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Getting into product management

 

Getting into product management

Making my career roadmap I had time to reflect on how I got into product management. It happened almost ten years ago and at the time there was very little information about the role and what one needs to succeed at it. I was super lucky to receive mentorship that helped me to transition from my engineering mindset to a product one. Now I'd like to help future product people who are considering getting into the profession.

Still today a professional product management education that leads to an entry PM job is a rare case. Most product people switch from other roles. Here is my completely unscientific list of roles from where new PMs are arriving:

  • Engineer
  • Designer
  • Business analyst
  • Project manager
  • Marketing or sales-related roles

Switching from these roles people will encounter different challenges becoming product managers. The mindset shift will be smoother if folks remember the core responsibilities of a PM: 

Find a problem worth solving (that is urgent, pervasive and customers are willing to pay for solving it) 
AND
Help to come up with a solution (that is valuable, usable, feasible and viable for the business). 

Keeping those in mind we can see how people could use the skillsets from their previous roles to help them in product management. An engineer would know a lot about creating solutions, especially in the feasibility domain. A business analyst would bring their expertise in finding and validating a problem, while a marketeer would know how to assess the viability of an idea. All their unique experiences would be highly relevant to product management. However, to become a well-rounded PM one needs to cover all the bases. This means learning aspects of problem or solution domains that one might not have needed in their previous role.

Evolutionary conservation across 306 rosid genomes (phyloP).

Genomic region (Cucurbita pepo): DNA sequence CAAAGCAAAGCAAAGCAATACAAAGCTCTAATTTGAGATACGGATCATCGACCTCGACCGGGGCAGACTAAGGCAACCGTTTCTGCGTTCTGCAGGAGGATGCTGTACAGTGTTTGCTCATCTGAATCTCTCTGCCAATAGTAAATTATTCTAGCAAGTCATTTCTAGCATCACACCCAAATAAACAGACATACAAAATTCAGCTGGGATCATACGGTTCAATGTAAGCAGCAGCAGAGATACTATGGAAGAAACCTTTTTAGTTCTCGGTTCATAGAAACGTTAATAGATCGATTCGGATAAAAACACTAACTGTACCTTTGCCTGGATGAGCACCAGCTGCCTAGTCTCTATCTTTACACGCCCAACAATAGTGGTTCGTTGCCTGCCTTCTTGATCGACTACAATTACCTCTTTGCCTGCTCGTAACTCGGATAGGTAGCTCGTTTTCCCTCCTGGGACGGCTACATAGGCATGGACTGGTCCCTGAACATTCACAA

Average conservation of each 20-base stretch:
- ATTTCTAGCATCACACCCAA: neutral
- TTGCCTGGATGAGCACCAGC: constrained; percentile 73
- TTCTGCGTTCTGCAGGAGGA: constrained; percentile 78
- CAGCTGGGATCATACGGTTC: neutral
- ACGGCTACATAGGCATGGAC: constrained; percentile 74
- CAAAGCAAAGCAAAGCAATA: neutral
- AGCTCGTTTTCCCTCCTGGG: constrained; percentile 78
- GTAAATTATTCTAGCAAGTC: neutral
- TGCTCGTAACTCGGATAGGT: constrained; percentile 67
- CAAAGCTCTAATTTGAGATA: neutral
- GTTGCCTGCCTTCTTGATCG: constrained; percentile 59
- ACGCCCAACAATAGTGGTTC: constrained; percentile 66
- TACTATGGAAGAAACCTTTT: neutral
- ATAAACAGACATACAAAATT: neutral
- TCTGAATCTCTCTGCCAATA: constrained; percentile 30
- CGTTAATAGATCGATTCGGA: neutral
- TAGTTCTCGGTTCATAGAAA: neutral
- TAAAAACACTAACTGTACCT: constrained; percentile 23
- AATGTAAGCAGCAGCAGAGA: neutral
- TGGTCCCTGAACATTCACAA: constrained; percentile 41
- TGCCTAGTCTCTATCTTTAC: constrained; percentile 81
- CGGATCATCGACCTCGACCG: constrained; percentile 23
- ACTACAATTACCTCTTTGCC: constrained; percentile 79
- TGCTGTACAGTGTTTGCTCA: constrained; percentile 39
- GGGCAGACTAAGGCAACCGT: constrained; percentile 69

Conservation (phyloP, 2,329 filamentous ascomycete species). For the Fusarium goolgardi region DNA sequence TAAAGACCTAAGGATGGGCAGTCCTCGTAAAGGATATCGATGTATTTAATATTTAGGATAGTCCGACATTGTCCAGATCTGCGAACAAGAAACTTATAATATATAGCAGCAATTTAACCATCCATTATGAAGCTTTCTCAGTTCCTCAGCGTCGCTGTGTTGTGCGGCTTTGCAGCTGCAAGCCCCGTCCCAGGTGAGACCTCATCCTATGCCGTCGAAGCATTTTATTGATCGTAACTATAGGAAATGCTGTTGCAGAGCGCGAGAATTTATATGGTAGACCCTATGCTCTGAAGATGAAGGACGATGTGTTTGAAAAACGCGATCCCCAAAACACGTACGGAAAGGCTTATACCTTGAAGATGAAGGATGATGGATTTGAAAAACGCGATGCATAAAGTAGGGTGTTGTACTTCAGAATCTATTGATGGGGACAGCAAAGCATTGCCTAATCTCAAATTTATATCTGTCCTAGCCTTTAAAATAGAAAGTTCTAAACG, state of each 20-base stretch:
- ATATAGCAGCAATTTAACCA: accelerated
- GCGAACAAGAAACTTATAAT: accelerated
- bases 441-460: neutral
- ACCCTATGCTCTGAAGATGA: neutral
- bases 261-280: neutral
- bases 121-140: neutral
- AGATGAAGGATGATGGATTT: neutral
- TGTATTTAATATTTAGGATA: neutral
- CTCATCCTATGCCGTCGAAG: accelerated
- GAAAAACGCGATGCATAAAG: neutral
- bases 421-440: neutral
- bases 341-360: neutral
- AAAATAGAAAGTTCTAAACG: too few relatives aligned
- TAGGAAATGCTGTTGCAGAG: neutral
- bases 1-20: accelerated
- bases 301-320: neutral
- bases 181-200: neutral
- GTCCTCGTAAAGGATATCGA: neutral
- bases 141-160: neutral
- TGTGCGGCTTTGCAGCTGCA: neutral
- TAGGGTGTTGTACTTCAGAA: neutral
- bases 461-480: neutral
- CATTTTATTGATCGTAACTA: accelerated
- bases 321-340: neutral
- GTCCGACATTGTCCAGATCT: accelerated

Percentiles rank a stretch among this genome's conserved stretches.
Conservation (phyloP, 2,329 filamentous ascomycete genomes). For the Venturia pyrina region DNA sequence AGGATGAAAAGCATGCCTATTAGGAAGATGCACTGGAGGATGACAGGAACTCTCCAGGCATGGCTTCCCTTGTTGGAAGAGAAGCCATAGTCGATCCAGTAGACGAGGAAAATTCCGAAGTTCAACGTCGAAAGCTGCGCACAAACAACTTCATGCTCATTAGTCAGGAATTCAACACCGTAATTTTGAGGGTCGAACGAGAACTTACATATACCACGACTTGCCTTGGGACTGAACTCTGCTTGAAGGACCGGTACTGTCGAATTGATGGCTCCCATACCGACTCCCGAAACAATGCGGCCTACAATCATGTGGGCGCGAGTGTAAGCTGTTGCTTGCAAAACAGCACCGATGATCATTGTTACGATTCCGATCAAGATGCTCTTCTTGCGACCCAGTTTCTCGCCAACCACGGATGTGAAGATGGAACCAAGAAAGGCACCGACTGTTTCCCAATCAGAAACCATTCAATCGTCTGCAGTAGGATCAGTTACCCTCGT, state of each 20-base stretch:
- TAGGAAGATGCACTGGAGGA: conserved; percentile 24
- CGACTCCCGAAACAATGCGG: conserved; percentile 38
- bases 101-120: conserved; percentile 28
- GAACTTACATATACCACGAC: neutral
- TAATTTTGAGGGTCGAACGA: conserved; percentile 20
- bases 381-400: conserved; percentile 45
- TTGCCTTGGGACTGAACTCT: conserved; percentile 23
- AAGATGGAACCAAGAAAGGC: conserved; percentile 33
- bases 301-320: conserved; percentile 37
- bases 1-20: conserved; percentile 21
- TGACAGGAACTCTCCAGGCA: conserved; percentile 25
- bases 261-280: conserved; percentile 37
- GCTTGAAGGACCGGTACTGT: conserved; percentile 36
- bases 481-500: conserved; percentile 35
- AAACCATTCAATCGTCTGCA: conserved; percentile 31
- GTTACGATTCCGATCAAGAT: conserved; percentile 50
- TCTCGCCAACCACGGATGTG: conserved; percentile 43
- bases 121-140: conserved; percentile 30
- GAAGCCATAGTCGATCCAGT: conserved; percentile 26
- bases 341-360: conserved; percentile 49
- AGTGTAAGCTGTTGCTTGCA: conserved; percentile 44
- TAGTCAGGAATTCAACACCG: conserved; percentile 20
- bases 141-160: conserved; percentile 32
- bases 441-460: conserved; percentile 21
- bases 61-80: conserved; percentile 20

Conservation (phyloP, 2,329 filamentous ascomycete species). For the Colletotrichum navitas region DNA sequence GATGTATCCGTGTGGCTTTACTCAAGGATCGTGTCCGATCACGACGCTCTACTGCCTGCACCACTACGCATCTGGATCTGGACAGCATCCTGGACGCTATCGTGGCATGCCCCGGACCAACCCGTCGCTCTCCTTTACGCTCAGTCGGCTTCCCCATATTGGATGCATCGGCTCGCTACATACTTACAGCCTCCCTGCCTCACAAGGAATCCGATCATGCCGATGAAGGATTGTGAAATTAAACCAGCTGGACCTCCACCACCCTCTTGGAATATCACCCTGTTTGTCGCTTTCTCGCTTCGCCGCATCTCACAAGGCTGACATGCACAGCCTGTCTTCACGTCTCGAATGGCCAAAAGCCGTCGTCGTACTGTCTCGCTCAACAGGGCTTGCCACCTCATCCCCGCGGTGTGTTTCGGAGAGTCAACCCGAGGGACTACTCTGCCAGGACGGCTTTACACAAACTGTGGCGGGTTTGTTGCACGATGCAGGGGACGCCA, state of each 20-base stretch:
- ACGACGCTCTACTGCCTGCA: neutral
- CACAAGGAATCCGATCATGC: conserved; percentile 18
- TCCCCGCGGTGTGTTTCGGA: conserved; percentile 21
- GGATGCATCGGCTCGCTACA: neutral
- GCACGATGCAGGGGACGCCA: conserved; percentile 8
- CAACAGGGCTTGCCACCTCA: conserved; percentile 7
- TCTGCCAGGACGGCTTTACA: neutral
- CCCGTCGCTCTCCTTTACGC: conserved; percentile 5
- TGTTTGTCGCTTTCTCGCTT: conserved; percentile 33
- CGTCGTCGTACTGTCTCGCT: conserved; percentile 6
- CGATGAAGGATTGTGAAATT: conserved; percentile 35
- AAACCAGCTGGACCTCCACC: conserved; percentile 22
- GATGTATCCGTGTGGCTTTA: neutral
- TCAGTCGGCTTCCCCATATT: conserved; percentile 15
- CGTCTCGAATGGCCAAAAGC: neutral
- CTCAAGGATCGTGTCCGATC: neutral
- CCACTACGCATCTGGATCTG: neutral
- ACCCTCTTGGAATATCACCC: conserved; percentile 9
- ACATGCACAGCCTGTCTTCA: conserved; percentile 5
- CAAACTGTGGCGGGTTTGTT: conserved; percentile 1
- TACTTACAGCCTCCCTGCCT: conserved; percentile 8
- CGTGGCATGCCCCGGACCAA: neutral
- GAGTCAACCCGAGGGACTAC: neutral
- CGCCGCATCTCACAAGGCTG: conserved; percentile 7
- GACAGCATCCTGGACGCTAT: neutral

In the upcoming series of posts, I'll cover the transition from each role separately and in details, and the following is a quick overview. 

Engineer > PM

The first and the most important thing to learn when switching from engineering to product management is not to jump to a solution too quickly. Engineers are builders and they're getting paid for creating things, solving problems. Things work slightly differently for PMs. We're getting paid for solving only the right problems. And sometimes the decision to do nothing is as viable as any other.

The problem space is where the fresh engineering PM should spend most of their efforts at the start. They need to understand and practise product discovery, get in touch with their customers, get a wide understanding of various problems (and there are always lots!). Only then it's time to look at solutions. 

At first, the solution space will feel easier to engineering PMs, that's what they used to do. However, they need to be especially careful with the business viability of a solution. A good solution is the one that brings value for both customers and the business. Hence engineering PMs will have to learn how their business works, what makes them money and what are their costs. 

Designer > PM

Product discovery is the domain that often shared between PMs and designers. Hence it's highly probable that the problem domain of product management would be a naturally strong side of designer PMs.